As countries strive to create a landmine-free world by 2025, international support for this goal reached an all-time high. New use of antipersonnel landmines, including improvised mines, is limited to a handful of countries, employed primarily by non-state armed groups. Tragically, however, armed conflict particularly in Afghanistan and Syria contributed to a third straight year of exceptionally high casualties, according to Landmine Monitor 2018—the 20th annual Landmine Monitor report of the Nobel Prize-winning International Campaign to Ban Landmines (ICBL)—released today.
“The good news here is the high level of international and national investment in mine action, a testament to the global will to rid the world of landmines,” said Marion Loddo, editor of the Landmine Monitor’s section on funding. “We recorded an increase of more than 200 million dollars in total funding compared to the previous year, but regrettably the identifiable support allocated for assistance to victims has been continuously decreasing over the past few years and reached an all-time low,” she added.
In 2017, international donors contributed a record US$673.2 million for mine action in 38 states and three other areas, the highest level in more than two decades of data tracked by the Monitor. Nearly 80% of international support came from five donors—the United States, Germany, the European Union, Norway, and Japan.
In addition, 10 affected states dealing with mine contamination through national programs together reported providing $98.3 in support of their own national clearance efforts in 2017. Combined international and national support totaled $771.5 million, nearly $204 million more than 2016 and the highest nominal amount ever recorded. (When inflation-adjusted, the total in 2012 was highest.)
The number of countries fully bound by the Mine Ban Treaty also grew in the past year, reaching 164 after Palestine and Sri Lanka acceded in December 2017. The Mine Ban Treaty, which became international law in 1999, bans the use of mines that detonate due to human contact. The treaty covers victim-activated improvised explosive devices (IEDs), also called “improvised mines,” that can be triggered by a person.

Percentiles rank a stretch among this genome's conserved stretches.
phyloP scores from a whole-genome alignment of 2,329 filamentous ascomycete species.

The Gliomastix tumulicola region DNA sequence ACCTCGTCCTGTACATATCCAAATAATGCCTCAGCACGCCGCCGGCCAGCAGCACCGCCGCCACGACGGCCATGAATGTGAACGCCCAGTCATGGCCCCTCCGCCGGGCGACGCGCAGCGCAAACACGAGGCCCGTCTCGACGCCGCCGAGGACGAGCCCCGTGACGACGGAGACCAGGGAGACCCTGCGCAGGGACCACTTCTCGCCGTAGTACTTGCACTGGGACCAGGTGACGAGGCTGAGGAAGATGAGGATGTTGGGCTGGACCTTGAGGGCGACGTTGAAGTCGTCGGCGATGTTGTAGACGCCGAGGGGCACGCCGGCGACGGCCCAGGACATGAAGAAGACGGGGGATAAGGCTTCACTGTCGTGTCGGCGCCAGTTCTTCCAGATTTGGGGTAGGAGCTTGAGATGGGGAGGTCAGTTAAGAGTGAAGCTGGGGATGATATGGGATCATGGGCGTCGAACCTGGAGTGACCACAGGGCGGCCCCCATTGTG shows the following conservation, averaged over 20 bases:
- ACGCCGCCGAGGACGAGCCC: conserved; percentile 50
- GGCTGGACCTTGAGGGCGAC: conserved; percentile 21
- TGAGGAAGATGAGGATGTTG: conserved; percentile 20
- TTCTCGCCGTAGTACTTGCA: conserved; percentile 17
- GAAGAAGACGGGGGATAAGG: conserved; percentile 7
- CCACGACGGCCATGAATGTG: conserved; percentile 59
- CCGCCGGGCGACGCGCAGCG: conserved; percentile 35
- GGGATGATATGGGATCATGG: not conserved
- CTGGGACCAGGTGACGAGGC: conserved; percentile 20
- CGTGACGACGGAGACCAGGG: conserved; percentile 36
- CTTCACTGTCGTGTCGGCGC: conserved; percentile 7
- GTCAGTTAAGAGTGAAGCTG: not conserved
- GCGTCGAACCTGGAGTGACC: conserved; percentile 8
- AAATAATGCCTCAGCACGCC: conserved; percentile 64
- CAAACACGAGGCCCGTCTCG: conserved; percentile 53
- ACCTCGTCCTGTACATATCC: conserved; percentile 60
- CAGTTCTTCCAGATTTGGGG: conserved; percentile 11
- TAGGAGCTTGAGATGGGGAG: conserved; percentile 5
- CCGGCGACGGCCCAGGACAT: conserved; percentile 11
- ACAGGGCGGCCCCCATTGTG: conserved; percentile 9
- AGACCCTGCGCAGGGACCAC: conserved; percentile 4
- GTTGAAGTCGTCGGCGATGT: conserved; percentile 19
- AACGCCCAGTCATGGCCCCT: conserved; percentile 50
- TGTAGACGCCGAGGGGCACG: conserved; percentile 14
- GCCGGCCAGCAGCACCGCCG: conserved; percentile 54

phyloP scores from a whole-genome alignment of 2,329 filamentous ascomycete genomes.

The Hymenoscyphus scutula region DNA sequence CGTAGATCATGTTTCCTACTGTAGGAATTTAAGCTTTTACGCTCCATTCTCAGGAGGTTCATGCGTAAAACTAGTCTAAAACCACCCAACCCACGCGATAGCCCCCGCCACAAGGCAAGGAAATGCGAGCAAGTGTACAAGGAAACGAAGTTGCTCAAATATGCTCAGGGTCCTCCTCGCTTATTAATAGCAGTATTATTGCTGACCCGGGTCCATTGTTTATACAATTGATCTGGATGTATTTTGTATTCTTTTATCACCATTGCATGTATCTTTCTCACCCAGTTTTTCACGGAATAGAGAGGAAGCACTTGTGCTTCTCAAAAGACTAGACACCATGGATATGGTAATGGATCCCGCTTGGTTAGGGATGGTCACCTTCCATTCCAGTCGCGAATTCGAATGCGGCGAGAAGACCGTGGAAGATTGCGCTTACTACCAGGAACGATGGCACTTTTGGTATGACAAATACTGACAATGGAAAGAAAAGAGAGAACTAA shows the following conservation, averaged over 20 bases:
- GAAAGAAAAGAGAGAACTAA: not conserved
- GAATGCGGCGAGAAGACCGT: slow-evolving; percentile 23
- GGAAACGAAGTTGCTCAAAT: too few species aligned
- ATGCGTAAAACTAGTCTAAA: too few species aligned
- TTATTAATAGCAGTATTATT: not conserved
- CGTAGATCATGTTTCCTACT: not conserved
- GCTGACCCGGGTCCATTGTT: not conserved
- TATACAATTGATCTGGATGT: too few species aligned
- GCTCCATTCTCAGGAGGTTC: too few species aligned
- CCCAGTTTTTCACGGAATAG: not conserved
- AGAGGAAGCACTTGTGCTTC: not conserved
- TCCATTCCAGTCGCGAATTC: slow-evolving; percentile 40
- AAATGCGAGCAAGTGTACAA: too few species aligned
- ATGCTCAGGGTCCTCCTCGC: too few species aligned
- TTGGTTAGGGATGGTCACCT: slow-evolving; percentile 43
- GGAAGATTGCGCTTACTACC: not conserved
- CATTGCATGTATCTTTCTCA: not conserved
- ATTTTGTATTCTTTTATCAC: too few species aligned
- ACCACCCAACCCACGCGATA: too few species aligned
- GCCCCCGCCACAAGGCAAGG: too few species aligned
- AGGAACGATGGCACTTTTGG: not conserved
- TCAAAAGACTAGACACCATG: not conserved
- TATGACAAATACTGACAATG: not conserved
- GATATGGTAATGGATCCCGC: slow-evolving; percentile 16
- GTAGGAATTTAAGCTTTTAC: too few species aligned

Casualties caused by improvised mines again reached a record high, accounting for 2,716 of 7,239 casualties caused by mines and other explosive remnants of war (ERW) in calendar year 2017. Many of the improvised mine casualties were recorded in active conflicts in Afghanistan (1,093) and Syria (887).
“Due to the inhumane impact of recently surging conflicts, landmines and other deadly explosive remnants of war are causing casualties in numbers that we had not seen for many years,” said Loren Persi, casualties and victim assistance editor of Landmine Monitor. “Civilians are by far the majority of casualties, and victims continue to require support long after conflicts pass and the last mines are cleared.”
While a decrease compared to 2016, this is the third year in a row of high numbers of recorded casualties. Of casualties in 2017, at least 2,793 people were killed. Civilians continued to account for more the vast majority of casualties (87%) where the status was reported, with children making up nearly half (47%) of all civilian casualties. As in previous years, it is certain that the number of casualties is significantly higher than recorded, particularly in countries experiencing conflict.
In 2017, countries continued efforts to make previously mined areas safe for use, reporting some 128km2 of land cleared of landmines and the destruction of 168,000 landmines. These are both decreases compared to 2016. Many countries, however, continued to release land more efficiently by using survey to cancel or reduce suspected contamination.
Among the 60 countries and other sovereignty-disputed areas that are known to have mine contamination, 34 are States Parties to the Mine Ban Treaty, which calls for clearance of known contamination within 10 years. Only four of those appear to be on track to meet their deadlines. Mauritania completed clearance of landmines in 2017. The Monitor estimates that most countries can complete the clearance of mines and other core obligations by 2025, a goal agreed by States Parties at the last review conference in 2014. This is dependent on sufficient funds and commitment.
Notably, more than one third of all affected countries are not on board the Mine Ban Treaty, which highlights the importance of further treaty universalization. States not party generally provide less information about the extent of contamination, land cleared, and casualties suffered, thus making global assessments more difficult.
New use of antipersonnel mines by states remains a relatively rare phenomenon and only by states outside the treaty. Myanmar was the only known instance of government forces actively planting the weapons during the past year (October 2017 to October 2018). During that period, non-state armed groups used antipersonnel mines, including improvised mines, in at least eight countries: Afghanistan, Colombia, India, Myanmar, Nigeria, Pakistan, Thailand, and Yemen.
Additional key findings from the report include:
• States Parties to the Mine Ban Treaty have destroyed more than 54 million stockpiled antipersonnel mines, including more than 500,000 destroyed in 2017.
• Over the past five years (2013–2017), approximately 830km2 of mined areas have been cleared. Some 1.1 million antipersonnel mines and more than 66,000 antivehicle mines have been destroyed in the context of mine and battle area clearance.
• States Parties Bosnia and Herzegovina, Croatia, Cyprus, Serbia, Sudan, Ukraine, and the United Kingdom are awaiting approval of landmine clearance extension requests at the Seventeenth Meeting of States Parties in November 2018.